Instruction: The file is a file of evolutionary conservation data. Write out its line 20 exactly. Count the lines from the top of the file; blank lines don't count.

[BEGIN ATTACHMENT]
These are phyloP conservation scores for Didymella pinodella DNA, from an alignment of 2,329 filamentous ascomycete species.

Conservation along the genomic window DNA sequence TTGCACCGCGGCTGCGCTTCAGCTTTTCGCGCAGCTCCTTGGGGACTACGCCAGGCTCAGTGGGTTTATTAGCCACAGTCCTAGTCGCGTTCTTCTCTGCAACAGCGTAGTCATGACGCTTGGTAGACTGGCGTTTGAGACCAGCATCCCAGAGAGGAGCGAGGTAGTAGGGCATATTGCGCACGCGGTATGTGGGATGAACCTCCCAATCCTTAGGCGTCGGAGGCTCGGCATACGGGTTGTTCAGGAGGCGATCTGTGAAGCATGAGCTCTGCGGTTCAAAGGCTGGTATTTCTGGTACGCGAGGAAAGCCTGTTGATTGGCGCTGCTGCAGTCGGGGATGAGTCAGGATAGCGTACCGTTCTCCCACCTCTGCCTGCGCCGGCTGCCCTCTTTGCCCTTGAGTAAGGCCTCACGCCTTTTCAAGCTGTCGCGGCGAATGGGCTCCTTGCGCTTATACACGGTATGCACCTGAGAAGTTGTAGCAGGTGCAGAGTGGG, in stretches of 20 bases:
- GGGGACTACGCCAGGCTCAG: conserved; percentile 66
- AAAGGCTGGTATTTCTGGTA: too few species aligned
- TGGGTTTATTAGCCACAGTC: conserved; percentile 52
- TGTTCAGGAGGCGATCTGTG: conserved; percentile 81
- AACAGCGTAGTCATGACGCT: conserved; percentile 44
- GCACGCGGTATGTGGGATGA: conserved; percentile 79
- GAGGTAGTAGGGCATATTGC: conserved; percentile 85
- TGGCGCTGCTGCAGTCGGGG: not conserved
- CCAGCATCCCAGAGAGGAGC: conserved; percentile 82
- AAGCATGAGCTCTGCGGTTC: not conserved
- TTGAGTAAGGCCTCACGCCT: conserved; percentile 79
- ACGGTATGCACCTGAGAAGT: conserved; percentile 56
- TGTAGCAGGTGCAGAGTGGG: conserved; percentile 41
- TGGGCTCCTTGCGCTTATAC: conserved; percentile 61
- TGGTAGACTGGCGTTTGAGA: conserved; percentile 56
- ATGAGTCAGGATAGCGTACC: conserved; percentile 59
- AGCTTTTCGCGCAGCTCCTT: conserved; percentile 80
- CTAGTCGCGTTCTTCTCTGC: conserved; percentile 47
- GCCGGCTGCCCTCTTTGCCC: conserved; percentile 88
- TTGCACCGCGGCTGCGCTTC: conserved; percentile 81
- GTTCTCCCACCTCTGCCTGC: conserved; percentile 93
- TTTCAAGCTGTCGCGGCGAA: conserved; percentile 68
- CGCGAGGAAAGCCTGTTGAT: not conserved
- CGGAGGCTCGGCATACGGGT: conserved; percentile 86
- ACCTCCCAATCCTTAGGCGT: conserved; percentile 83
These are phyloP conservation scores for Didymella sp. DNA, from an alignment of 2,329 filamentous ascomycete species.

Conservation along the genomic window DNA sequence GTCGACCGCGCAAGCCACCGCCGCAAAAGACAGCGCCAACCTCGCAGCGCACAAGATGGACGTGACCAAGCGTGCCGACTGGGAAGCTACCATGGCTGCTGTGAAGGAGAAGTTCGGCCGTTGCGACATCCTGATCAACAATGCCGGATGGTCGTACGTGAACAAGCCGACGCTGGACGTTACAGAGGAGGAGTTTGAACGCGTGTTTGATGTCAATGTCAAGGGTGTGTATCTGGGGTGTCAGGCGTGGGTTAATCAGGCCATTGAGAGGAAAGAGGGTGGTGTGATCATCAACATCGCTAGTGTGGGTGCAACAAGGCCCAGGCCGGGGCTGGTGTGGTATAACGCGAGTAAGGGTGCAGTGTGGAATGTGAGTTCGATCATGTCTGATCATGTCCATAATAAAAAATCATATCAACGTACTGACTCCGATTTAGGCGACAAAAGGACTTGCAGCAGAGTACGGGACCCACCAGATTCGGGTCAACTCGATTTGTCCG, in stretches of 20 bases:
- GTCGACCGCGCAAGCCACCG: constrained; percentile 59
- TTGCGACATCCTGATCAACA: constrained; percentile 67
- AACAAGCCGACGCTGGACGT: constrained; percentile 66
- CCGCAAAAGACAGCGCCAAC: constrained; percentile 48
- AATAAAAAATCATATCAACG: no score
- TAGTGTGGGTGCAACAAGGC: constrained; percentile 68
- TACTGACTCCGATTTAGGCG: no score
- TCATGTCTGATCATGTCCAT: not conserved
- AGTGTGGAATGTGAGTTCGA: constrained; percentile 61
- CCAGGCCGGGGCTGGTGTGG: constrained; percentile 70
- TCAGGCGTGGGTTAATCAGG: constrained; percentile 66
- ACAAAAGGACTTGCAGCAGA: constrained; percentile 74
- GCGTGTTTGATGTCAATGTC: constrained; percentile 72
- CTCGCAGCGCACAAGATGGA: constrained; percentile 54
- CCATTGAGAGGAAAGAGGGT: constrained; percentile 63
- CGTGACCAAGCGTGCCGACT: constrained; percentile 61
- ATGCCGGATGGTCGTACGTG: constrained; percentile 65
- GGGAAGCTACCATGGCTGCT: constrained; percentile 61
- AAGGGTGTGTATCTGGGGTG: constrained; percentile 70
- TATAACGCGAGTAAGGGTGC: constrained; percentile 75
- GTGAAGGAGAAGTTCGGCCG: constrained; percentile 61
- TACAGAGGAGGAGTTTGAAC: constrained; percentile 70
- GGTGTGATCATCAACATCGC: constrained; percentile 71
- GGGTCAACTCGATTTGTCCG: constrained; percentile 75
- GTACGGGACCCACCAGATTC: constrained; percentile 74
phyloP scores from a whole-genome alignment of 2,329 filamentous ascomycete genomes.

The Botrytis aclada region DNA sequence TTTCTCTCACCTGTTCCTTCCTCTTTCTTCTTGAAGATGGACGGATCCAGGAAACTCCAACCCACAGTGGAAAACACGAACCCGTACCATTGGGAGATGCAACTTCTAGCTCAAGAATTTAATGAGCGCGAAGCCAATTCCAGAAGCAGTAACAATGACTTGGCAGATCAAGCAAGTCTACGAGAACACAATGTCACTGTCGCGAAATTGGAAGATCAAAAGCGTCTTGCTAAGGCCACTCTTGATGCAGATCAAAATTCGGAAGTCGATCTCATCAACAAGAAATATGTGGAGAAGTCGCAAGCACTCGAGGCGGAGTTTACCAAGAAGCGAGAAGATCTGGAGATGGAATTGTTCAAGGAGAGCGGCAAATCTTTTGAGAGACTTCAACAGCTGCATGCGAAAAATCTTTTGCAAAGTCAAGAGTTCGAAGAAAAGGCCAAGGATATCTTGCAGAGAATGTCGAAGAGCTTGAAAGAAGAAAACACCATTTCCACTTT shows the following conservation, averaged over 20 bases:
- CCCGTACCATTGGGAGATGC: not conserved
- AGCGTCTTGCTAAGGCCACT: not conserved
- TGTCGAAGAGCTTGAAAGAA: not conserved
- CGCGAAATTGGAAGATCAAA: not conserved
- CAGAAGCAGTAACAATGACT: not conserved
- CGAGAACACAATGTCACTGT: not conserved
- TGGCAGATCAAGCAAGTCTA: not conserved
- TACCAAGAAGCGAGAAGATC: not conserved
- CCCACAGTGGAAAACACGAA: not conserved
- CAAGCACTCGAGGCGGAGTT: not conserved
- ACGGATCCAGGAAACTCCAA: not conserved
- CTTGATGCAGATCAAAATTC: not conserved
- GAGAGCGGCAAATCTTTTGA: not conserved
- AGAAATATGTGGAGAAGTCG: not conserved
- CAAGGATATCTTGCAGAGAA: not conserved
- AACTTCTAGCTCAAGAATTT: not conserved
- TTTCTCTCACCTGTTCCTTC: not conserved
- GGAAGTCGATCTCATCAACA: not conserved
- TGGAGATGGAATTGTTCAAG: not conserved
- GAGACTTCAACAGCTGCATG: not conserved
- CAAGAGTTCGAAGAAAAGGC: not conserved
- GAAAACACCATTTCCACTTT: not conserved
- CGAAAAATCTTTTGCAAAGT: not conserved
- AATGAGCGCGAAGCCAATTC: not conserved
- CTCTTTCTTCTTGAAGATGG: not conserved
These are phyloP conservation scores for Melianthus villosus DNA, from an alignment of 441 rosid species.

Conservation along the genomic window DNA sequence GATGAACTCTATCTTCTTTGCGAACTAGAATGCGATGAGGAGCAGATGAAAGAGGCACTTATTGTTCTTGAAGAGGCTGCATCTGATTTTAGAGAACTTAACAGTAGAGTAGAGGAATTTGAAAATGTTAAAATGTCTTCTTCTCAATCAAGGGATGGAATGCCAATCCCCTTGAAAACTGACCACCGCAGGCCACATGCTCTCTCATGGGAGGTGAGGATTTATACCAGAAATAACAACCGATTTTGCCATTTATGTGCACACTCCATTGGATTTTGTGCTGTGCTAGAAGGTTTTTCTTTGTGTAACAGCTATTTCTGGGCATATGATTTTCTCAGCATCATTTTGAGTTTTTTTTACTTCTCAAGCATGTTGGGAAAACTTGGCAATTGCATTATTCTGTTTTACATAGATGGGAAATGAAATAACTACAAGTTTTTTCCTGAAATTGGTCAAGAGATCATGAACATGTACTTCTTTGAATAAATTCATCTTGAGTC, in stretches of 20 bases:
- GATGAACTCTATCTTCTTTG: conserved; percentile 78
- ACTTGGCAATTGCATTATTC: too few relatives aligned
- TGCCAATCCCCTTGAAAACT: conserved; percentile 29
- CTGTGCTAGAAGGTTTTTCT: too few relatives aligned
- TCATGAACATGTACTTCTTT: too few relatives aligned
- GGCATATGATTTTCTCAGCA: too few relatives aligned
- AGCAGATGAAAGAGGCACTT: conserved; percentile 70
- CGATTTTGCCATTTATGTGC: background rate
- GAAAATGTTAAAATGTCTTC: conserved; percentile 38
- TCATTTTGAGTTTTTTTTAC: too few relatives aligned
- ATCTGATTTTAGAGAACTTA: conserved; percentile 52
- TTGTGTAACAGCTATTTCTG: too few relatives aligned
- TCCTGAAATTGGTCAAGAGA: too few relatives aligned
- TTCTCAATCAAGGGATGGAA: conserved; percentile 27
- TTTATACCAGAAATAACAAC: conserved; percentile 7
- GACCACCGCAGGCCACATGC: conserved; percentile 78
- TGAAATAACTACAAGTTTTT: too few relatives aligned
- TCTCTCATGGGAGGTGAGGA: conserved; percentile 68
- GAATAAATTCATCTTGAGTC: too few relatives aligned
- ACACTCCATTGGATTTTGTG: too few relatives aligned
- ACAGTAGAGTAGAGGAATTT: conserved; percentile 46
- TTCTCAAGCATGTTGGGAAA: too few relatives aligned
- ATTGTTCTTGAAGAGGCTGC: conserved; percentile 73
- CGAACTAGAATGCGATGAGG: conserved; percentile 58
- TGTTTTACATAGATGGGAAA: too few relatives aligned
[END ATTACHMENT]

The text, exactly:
- CTAGTCGCGTTCTTCTCTGC: conserved; percentile 47